The footbridges and rain garden along the undulating wood rain screen at the new Sandy Hook Elementary School in Newtown, Conn., are more than lovely landscaping. Lined with large river stones and plants, the 400-ft-long bioswale filters rainwater captured on the roof before flowing it to wetlands abutting the 12.5-acre site. It also provides a natural buffer to the building’s windows, part of a passive security system designed to keep faculty, staff, students and parents safe without making them feel trapped when school begins later this month.
The job’s biggest school design challenge was to fortify the 88,000-sq-ft school without re-traumatizing the survivors of the Dec. 14, 2012, shooting that killed 20 first-graders and six adults. “We approached the school from Day One as a building that’s going to house wonderful children and needs to inspire them,” says architect Svigals + Partners principal Jay Brotman.
Hidden cameras, motion sensors, and impact-resistant windows and walls are placed strategically throughout the grounds. The ground floor is elevated a few feet, making it difficult for a would-be assailant to see inside. Like fingers extending from an open hand, the classroom wings jut off the back of the building to create protected courtyards, and entire corridors and classrooms can be completely locked down. Hidden gates can secure the property, and perimeter fences are constructed from cast-concrete blocks that resemble traditional New England stone walls.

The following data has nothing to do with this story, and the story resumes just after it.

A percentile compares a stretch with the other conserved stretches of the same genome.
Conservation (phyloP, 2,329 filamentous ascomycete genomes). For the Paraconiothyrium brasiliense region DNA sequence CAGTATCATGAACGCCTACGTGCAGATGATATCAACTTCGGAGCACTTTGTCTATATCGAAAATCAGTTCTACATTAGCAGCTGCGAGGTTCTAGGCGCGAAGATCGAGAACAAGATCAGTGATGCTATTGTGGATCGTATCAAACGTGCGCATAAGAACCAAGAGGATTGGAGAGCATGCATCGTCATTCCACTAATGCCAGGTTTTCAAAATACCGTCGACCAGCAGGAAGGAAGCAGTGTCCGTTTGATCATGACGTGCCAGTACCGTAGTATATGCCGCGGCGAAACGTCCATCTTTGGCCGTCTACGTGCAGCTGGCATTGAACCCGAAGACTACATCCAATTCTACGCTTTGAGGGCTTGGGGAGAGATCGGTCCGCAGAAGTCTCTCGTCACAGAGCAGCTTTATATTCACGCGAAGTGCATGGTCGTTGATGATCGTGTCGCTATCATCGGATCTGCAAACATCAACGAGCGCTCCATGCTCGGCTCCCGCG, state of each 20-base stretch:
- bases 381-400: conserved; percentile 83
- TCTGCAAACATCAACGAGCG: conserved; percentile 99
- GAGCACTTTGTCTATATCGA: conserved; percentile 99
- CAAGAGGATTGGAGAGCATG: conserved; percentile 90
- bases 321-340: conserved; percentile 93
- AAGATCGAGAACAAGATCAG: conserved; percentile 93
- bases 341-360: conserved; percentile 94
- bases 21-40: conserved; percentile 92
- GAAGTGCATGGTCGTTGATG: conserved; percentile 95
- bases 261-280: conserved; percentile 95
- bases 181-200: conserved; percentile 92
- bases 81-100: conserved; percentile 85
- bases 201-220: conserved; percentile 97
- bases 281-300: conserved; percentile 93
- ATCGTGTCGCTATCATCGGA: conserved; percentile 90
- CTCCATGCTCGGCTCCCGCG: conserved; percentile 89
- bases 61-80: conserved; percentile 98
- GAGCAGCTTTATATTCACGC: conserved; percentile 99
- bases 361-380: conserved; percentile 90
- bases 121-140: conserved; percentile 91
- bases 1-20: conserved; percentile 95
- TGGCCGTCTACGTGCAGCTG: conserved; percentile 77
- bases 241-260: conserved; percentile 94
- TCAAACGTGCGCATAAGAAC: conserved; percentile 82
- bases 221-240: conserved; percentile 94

The development of the school’s security systems coincided with state and federal efforts to rewrite school security codes. Robert Mitchell, Newtown’s public building and site commission chairman, said, “We didn’t have to follow the code. We helped write the code.” He says the building isn’t designed to keep intruders out but, rather, at bay long enough for first responders to arrive. “You want to create a sense of security, but you don’t want to scare the kids,” says Mitchell, who also heads his own architecture firm.
The community was included in every step of the design process. A 55-person town subcommittee participated in several hands-on design workshops with the project team. For example, the committee helped to reconfigure the driveway into the school grounds so that it wouldn’t evoke the memory of waiting to see which children would walk down it after the shooting. “This was something important to our town, part of our healing process,” Mitchell says.
Before the design process, the town made the difficult decision to demolish the old school and rebuild on the same site. They also voted to accept $50 million in state funds to rebuild. In an unusual move, the state allowed the school district to hire Consigli Construction and Svigals + Partners at the same time. Michael Horton Associates acted as structural engineer.
For the fast-tracked CM-at-risk contract, the building had to open in time for the new school year. One time-saving effort was using deep dynamic compaction to deal with the sandy soil that gives the town its name.
Aaron Krueger, Consigli project manager, said the job was propelled by extraordinary camaraderie. Sandy Hook stickers on helmets were “badges of honor” for craftworkers, he added. Crews now are waxing the floors and cleaning the building in preparation for what will be an emotional first day. “I might cry,” Brotman says. “I’ve been known to do that.”